Source sentence:


For saying I humbly do something, I understand it's normal to say しておる instead of している.

I read on this post that using a 'ha' basically makes it a conditional thing, which makes sense to me considering してはいけない means doing (x) is forbidden/ if you do this, it's not good or you can't go (いけない), but that doesn't make too much sense for me here.

The sentence as a whole says: Although I'm aware my Japanese might not be quite good enough to be an employee we can discuss that if you contact me.. not IF I understand my japanese isn't good enough to be an employee, we can discuss it if you contact me.

So can anyone explain why it's 承知してはおります instead of しております?

2 Answers 2


1) "まだまだ至らぬ身であると重々承知してはおりますが、・・・"

2) "まだまだ至らぬ身であると重々承知しておりますが、・・・"

Both sentences are interchangeable.

If you really recongnize that you are not qualified for the job. You have two options. One is to give up for the job. The other is to keep working so that you can get the job.

If you choose second option, it's tactically better for you to admit your inadequacy and to show enthusiasm for the job.

Just one word "は" of "承知してはおりますが" can convey the nuance "even though I admit my inadequancy but・・・."


The usage of "は of してはいけない" is entierly different from "は of 承知してはおりますが."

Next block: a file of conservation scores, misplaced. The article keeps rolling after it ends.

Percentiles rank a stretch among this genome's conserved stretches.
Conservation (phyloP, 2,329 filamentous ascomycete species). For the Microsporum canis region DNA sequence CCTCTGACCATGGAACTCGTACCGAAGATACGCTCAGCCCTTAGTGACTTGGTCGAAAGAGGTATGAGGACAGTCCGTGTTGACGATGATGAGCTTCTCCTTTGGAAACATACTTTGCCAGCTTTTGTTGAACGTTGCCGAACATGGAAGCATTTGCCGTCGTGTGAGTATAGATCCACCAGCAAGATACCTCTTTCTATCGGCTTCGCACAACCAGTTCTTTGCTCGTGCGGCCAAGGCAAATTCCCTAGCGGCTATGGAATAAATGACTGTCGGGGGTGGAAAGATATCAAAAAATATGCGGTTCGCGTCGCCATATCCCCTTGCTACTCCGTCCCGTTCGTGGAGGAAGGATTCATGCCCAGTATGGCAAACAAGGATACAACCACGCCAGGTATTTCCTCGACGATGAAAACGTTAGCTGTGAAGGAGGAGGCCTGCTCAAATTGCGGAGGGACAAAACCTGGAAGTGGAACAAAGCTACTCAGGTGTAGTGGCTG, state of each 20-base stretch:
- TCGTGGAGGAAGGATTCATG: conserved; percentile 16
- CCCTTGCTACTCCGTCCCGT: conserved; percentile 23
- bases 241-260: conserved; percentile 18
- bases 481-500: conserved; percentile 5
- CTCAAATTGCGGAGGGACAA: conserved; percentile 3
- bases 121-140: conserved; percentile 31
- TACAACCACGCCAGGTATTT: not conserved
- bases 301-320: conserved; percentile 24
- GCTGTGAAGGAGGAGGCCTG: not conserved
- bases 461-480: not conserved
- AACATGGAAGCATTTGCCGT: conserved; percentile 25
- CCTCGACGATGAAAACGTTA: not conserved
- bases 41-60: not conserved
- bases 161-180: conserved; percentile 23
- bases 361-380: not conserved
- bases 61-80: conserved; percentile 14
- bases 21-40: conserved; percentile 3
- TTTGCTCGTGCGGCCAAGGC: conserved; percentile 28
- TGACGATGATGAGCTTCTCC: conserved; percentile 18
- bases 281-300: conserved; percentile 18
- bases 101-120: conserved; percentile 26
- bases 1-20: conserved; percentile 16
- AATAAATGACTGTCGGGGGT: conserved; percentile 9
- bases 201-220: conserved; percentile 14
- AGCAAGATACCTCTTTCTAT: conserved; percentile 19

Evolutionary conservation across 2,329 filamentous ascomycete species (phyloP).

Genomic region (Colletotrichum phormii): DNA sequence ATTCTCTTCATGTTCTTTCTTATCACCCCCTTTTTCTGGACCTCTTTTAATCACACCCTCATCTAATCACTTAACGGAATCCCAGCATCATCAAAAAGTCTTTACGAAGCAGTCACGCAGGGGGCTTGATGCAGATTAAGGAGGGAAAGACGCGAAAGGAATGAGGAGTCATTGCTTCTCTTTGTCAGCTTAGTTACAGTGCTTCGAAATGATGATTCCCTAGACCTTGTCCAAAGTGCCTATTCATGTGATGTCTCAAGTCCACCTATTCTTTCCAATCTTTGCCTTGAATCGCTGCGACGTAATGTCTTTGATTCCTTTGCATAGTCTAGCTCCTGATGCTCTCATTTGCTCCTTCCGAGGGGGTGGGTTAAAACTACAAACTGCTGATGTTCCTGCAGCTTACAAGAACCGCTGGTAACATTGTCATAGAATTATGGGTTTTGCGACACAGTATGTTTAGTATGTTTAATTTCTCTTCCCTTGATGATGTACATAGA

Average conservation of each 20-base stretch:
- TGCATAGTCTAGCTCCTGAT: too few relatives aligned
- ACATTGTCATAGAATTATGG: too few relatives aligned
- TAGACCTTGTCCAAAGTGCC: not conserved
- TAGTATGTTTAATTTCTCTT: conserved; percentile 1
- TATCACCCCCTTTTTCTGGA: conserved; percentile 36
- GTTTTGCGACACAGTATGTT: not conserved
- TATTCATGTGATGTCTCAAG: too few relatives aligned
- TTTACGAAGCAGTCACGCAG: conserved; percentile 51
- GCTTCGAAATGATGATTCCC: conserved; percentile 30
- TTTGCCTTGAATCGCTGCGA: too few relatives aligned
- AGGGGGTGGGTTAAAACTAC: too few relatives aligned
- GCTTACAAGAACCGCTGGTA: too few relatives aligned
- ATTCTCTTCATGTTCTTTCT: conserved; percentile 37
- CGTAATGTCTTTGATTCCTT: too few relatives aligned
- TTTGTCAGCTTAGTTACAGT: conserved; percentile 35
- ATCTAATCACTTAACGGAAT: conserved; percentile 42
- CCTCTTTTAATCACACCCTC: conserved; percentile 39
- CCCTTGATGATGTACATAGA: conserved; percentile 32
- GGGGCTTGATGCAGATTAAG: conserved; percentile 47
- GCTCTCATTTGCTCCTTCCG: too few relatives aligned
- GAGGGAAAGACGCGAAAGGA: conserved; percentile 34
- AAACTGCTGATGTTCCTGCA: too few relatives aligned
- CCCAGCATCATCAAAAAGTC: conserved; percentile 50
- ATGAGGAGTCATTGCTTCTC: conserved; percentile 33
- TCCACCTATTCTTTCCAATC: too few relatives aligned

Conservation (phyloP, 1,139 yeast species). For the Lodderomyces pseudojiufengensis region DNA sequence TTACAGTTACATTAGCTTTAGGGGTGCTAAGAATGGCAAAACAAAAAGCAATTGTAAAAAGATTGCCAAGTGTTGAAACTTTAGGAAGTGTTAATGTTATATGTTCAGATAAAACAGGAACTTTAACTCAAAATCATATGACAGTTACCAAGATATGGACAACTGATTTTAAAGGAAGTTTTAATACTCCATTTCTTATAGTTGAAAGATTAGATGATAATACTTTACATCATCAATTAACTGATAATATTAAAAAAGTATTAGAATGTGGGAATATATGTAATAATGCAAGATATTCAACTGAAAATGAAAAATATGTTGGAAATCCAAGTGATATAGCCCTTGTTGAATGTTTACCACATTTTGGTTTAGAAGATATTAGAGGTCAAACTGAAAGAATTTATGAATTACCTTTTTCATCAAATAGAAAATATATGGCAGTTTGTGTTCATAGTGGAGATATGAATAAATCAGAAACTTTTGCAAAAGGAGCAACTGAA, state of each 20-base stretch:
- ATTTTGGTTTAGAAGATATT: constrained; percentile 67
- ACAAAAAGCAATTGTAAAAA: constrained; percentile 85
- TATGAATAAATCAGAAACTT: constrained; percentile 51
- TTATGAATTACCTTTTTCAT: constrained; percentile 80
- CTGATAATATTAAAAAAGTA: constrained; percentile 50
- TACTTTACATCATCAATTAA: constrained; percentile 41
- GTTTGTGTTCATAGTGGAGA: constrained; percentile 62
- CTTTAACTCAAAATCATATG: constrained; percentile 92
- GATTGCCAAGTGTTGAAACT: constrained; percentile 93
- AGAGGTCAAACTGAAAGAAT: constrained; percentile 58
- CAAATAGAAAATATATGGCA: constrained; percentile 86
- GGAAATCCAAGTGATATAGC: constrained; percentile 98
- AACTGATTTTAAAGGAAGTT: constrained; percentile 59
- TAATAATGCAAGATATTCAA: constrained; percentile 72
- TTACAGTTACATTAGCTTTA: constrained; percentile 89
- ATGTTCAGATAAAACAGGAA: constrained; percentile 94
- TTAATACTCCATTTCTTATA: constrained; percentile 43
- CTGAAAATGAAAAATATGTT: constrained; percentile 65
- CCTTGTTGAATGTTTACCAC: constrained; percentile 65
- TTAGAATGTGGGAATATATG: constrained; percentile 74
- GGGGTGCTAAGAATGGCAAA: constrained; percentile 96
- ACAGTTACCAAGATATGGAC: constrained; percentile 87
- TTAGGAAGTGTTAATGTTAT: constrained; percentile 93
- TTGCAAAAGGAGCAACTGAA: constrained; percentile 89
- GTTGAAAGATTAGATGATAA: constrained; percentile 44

"歩行喫煙はいけない" = "歩行喫煙してはいけない" "盗み見はいけない" = "盗み見してはいけない"

The following sentences without "は" are unnatural.

"歩行喫煙していけない", "盗み見していけない"

"は" here just make clear the object of "いけない."

  • 2
    "は" here just makes clear the object of "いけない." <- Then, why 「盗み見いい」 ⇒「盗み見していい」 or 「盗み見してもいい」, not 「盗み見していい」?
    – chocolate
    Jan 5, 2017 at 5:00

This is a typical example of contrastive-wa added for emphasis. Here, contrast is established between:

  • 私は至らぬ身であると承知している → I may not be the right person to be involved
  • 連絡を頂きたい → I want to get involved

So this wa effectively turns "although I understand" to "even though I understand" or "although I do understand." Similar examples are found here:

You can move this は a bit and say 重々承知しておりますが, too.

You must log in to answer this question.

Not the answer you're looking for? Browse other questions tagged .